TP: The second event was the global financial crisis in 2008, which I felt fostered a feeling of political alienation and disempowerment among the citizenry. Once again, seemingly appropriate measures were enacted technocratically. But it still felt as if citizens were collateral damage in an economic and financial system that most didn’t understand, with an underlying sense of intolerable inequalities. In the aftermath, Occupy Wall Street in the United States and similar movements to address inequality and rein in corporate greed burgeoned in Spain, France and elsewhere. But they lacked any institutional support. They were too diffuse. Again, something was missing.

ISPS: Which brings us to Rousseau.

TP: Right. One important aspect of Rousseau’s political philosophy is that he rehabilitated the people’s ability to exercise sovereignty, not only in theory but in practice. He wrote that sovereignty does not merely originate from the people — it is inseparable from them. Rousseau was not hostile — as is sometimes assumed — to collective deliberations preceding votes. But only to political subtleties and manipulative leadership.

ISPS: And you see his imprint today in the growing popularity of citizens’ assemblies — deliberative bodies chosen by lottery intended to bolster public confidence in democracy and enhance policymaking.

TP: Rousseau is a famously uncategorizable thinker. But yes. If I had to put him into a category, I would say that I see Rousseau as less the forerunner of modern democracy than of the enduring practice of popular assemblies and citizens’ initiatives across the world.

ISPS: And this perspective is something you came to understand in researching your book, right?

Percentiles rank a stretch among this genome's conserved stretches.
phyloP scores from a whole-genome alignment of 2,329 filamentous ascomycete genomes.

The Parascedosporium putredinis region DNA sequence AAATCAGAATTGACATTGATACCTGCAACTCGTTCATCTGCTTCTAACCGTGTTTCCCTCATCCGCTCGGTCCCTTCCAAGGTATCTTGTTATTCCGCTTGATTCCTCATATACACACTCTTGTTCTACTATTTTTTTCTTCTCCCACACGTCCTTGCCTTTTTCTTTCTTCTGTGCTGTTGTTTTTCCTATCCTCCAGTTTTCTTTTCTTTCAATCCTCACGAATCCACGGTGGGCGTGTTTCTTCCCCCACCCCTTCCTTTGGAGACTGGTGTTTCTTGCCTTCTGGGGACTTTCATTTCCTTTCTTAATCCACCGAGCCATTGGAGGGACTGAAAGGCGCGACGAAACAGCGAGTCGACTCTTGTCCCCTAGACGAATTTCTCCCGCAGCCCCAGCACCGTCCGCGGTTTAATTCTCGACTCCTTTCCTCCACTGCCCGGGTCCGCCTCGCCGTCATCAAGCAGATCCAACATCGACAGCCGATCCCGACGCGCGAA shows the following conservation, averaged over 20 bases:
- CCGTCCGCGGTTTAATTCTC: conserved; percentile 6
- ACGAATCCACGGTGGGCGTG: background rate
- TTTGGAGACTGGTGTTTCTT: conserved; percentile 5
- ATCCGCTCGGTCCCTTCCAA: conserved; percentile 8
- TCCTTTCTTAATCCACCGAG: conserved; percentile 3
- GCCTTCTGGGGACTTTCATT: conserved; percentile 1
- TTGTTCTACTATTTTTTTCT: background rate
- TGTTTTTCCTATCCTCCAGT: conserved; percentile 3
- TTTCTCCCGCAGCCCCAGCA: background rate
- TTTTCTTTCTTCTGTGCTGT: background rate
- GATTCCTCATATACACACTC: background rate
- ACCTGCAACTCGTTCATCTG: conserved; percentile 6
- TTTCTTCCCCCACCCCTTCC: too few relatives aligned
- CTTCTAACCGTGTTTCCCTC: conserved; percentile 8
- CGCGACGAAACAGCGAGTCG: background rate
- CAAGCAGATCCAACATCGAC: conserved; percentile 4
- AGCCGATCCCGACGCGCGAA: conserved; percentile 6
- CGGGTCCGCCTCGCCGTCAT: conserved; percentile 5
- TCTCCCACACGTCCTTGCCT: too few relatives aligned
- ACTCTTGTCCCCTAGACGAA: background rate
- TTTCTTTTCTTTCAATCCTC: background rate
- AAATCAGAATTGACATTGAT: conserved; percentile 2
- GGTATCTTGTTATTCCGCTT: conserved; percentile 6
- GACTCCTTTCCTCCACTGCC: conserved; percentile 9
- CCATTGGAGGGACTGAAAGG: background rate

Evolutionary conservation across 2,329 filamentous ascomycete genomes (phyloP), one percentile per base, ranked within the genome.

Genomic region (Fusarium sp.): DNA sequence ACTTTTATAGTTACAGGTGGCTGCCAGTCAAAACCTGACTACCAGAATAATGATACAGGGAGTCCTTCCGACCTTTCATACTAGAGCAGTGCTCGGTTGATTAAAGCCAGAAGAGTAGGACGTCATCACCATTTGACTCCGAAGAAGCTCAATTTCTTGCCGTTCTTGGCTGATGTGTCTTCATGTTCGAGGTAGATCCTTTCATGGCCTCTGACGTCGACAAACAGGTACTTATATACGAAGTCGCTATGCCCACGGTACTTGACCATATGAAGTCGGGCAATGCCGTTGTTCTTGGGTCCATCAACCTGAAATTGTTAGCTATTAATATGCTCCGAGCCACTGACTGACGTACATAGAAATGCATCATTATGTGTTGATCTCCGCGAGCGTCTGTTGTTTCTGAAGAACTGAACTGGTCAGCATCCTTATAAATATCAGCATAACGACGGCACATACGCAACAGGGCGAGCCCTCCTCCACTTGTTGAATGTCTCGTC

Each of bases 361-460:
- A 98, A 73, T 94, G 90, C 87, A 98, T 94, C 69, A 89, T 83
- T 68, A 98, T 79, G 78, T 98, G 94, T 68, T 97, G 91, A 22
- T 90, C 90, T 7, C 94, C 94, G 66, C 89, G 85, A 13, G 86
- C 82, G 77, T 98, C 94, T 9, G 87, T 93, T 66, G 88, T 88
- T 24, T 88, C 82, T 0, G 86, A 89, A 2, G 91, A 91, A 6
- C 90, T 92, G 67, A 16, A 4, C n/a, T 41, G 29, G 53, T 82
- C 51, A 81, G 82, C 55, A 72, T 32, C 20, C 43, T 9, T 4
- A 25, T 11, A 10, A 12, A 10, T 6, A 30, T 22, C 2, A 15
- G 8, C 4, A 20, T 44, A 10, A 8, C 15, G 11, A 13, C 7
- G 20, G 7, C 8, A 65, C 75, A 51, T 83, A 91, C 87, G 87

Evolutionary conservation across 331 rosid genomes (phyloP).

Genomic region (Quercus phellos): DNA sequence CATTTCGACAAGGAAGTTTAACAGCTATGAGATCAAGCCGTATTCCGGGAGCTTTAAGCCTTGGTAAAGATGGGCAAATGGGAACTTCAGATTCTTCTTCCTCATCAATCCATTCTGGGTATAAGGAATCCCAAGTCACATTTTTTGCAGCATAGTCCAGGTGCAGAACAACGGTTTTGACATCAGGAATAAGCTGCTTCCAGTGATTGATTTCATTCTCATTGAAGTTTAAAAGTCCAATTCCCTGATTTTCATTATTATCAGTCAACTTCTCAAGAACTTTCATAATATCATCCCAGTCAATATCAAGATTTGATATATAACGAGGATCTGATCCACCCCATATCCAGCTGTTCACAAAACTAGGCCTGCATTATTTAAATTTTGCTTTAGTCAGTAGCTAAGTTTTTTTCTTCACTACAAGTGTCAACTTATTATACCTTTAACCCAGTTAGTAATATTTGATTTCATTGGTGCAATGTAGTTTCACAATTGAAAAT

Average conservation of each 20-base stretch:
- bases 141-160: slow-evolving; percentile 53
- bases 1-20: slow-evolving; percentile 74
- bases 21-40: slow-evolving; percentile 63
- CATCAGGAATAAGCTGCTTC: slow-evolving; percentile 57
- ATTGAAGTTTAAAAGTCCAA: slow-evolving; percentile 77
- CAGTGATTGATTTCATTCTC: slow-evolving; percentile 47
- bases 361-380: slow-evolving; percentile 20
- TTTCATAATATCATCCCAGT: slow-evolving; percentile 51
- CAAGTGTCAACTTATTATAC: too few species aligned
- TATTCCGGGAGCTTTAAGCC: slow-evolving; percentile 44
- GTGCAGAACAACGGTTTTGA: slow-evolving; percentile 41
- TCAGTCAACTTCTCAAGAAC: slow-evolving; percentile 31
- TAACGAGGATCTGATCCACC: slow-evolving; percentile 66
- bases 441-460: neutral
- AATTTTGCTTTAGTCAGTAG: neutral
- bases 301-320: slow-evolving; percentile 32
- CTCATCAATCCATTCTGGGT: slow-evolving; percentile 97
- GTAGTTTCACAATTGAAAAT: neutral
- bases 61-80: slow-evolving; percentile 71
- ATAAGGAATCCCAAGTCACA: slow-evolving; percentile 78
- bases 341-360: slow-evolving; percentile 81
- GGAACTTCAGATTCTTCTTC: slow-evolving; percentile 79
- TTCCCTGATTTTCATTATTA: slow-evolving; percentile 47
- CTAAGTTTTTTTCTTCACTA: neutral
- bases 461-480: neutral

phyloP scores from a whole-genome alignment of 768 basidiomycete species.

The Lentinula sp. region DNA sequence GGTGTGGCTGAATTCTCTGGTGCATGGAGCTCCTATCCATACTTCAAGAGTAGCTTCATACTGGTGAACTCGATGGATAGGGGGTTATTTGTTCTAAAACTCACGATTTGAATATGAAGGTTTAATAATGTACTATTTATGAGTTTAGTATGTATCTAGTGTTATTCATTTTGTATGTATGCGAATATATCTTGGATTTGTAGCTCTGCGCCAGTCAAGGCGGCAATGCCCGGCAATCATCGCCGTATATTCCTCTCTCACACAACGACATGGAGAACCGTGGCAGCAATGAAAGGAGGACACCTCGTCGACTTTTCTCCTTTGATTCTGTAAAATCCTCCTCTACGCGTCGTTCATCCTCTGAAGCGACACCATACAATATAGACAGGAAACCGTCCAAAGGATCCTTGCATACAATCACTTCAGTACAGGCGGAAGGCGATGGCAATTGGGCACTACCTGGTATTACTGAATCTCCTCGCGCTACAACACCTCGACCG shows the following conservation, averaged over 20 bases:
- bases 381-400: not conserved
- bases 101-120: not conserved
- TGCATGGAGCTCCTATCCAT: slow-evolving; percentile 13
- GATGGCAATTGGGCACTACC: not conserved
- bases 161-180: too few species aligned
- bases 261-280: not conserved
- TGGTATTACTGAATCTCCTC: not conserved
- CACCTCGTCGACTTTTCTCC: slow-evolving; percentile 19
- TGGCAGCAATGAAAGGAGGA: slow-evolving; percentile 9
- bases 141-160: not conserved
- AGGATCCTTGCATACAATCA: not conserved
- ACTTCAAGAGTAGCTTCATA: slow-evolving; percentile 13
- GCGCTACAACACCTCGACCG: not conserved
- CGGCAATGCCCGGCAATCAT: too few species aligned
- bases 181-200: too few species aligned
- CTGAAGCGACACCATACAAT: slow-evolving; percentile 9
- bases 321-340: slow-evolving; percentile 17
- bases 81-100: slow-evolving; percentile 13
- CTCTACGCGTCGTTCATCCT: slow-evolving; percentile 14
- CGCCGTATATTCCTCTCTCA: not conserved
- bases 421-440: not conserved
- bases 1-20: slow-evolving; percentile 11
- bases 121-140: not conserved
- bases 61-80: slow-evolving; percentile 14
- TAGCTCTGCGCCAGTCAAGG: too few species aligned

TP: That’s correct. The Rousseau I expected to find when I began wasn’t there. The Rousseau I had learned about in my earlier education was a man mostly seen through the lens of the French Revolution and its interpretation in later political theory. This interpretation is important, but I’ve concluded that we should not approach Rousseau’s political philosophy from the context of the 1789 revolution but rather that of 1707. That is, in the context of the bourgeoisie’s struggles for sovereignty in Geneva, the French-speaking Swiss city where he was from.Painted portrait of Jean-Jacques Rousseau

ISPS: OK, so what did you conclude from this reading of Rousseau’s work?

TP: I concluded that, in Rousseau, popular sovereignty cannot be separated from physical, popular assembly. The politics of the common good is necessarily populist, in the sense that the people, properly gathered, are the sole group who are in the right position to seek and ultimately reach the common good. Because only then do self-love, group identity, and public reason walk hand in hand.

ISPS: How can something like that work in reality?

TP: Obviously, at first glance, it seems to be a limitation. It’s radical and impossible to gather the entire population. It may have been possible in 18th-century Geneva. But it’s a very puzzling contention in Rousseau’s thought that, from his point of view, only small republics or small cities could achieve his political ideal.

ISPS: Well, that seems less than, you know, ideal. How can we take away a practical lesson for today’s world from such a limited conclusion?

TP: If we agree that at the end of the day, only very small republics can achieve Rousseau’s political ideal, the question becomes: What is second best? The second best doesn’t necessarily resemble the ideal. It is not even an approximation of the ideal. And yet we must preserve what is valuable in the ideal through different paths. So, if I’m asked what the most compelling approximation of Rousseau’s ideal is nowadays—